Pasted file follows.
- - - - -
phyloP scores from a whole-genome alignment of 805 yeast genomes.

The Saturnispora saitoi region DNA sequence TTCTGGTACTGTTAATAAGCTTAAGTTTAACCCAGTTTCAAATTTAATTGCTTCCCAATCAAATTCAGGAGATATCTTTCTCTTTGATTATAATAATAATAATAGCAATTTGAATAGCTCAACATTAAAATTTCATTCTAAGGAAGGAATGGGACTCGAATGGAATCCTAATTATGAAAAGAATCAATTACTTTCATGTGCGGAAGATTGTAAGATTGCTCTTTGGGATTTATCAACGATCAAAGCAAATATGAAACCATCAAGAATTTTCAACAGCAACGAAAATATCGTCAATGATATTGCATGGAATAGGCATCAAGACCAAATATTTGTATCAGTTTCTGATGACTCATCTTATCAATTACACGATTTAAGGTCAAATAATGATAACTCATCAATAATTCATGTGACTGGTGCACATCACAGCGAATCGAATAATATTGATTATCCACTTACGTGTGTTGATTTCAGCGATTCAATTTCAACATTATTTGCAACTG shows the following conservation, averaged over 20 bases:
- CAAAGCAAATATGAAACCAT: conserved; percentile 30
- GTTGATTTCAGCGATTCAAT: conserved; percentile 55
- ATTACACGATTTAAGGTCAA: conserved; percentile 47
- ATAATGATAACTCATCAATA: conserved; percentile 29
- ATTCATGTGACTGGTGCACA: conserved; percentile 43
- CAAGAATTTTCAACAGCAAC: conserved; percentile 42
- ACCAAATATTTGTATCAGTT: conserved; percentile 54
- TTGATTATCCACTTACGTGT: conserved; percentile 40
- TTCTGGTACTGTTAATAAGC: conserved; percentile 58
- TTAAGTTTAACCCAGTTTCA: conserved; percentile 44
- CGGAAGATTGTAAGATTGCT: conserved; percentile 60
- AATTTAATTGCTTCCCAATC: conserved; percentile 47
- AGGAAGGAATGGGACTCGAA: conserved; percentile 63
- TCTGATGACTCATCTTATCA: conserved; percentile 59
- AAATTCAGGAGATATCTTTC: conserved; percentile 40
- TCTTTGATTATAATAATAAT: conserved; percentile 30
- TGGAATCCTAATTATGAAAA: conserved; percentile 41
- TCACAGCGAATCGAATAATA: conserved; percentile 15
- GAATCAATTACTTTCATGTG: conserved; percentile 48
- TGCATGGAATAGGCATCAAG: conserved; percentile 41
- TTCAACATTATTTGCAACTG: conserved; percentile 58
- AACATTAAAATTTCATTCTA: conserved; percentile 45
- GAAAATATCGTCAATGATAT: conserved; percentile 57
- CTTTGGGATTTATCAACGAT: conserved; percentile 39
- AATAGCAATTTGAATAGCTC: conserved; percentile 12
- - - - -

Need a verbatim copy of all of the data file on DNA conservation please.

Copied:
phyloP scores from a whole-genome alignment of 805 yeast genomes.

The Saturnispora saitoi region DNA sequence TTCTGGTACTGTTAATAAGCTTAAGTTTAACCCAGTTTCAAATTTAATTGCTTCCCAATCAAATTCAGGAGATATCTTTCTCTTTGATTATAATAATAATAATAGCAATTTGAATAGCTCAACATTAAAATTTCATTCTAAGGAAGGAATGGGACTCGAATGGAATCCTAATTATGAAAAGAATCAATTACTTTCATGTGCGGAAGATTGTAAGATTGCTCTTTGGGATTTATCAACGATCAAAGCAAATATGAAACCATCAAGAATTTTCAACAGCAACGAAAATATCGTCAATGATATTGCATGGAATAGGCATCAAGACCAAATATTTGTATCAGTTTCTGATGACTCATCTTATCAATTACACGATTTAAGGTCAAATAATGATAACTCATCAATAATTCATGTGACTGGTGCACATCACAGCGAATCGAATAATATTGATTATCCACTTACGTGTGTTGATTTCAGCGATTCAATTTCAACATTATTTGCAACTG shows the following conservation, averaged over 20 bases:
- CAAAGCAAATATGAAACCAT: conserved; percentile 30
- GTTGATTTCAGCGATTCAAT: conserved; percentile 55
- ATTACACGATTTAAGGTCAA: conserved; percentile 47
- ATAATGATAACTCATCAATA: conserved; percentile 29
- ATTCATGTGACTGGTGCACA: conserved; percentile 43
- CAAGAATTTTCAACAGCAAC: conserved; percentile 42
- ACCAAATATTTGTATCAGTT: conserved; percentile 54
- TTGATTATCCACTTACGTGT: conserved; percentile 40
- TTCTGGTACTGTTAATAAGC: conserved; percentile 58
- TTAAGTTTAACCCAGTTTCA: conserved; percentile 44
- CGGAAGATTGTAAGATTGCT: conserved; percentile 60
- AATTTAATTGCTTCCCAATC: conserved; percentile 47
- AGGAAGGAATGGGACTCGAA: conserved; percentile 63
- TCTGATGACTCATCTTATCA: conserved; percentile 59
- AAATTCAGGAGATATCTTTC: conserved; percentile 40
- TCTTTGATTATAATAATAAT: conserved; percentile 30
- TGGAATCCTAATTATGAAAA: conserved; percentile 41
- TCACAGCGAATCGAATAATA: conserved; percentile 15
- GAATCAATTACTTTCATGTG: conserved; percentile 48
- TGCATGGAATAGGCATCAAG: conserved; percentile 41
- TTCAACATTATTTGCAACTG: conserved; percentile 58
- AACATTAAAATTTCATTCTA: conserved; percentile 45
- GAAAATATCGTCAATGATAT: conserved; percentile 57
- CTTTGGGATTTATCAACGAT: conserved; percentile 39
- AATAGCAATTTGAATAGCTC: conserved; percentile 12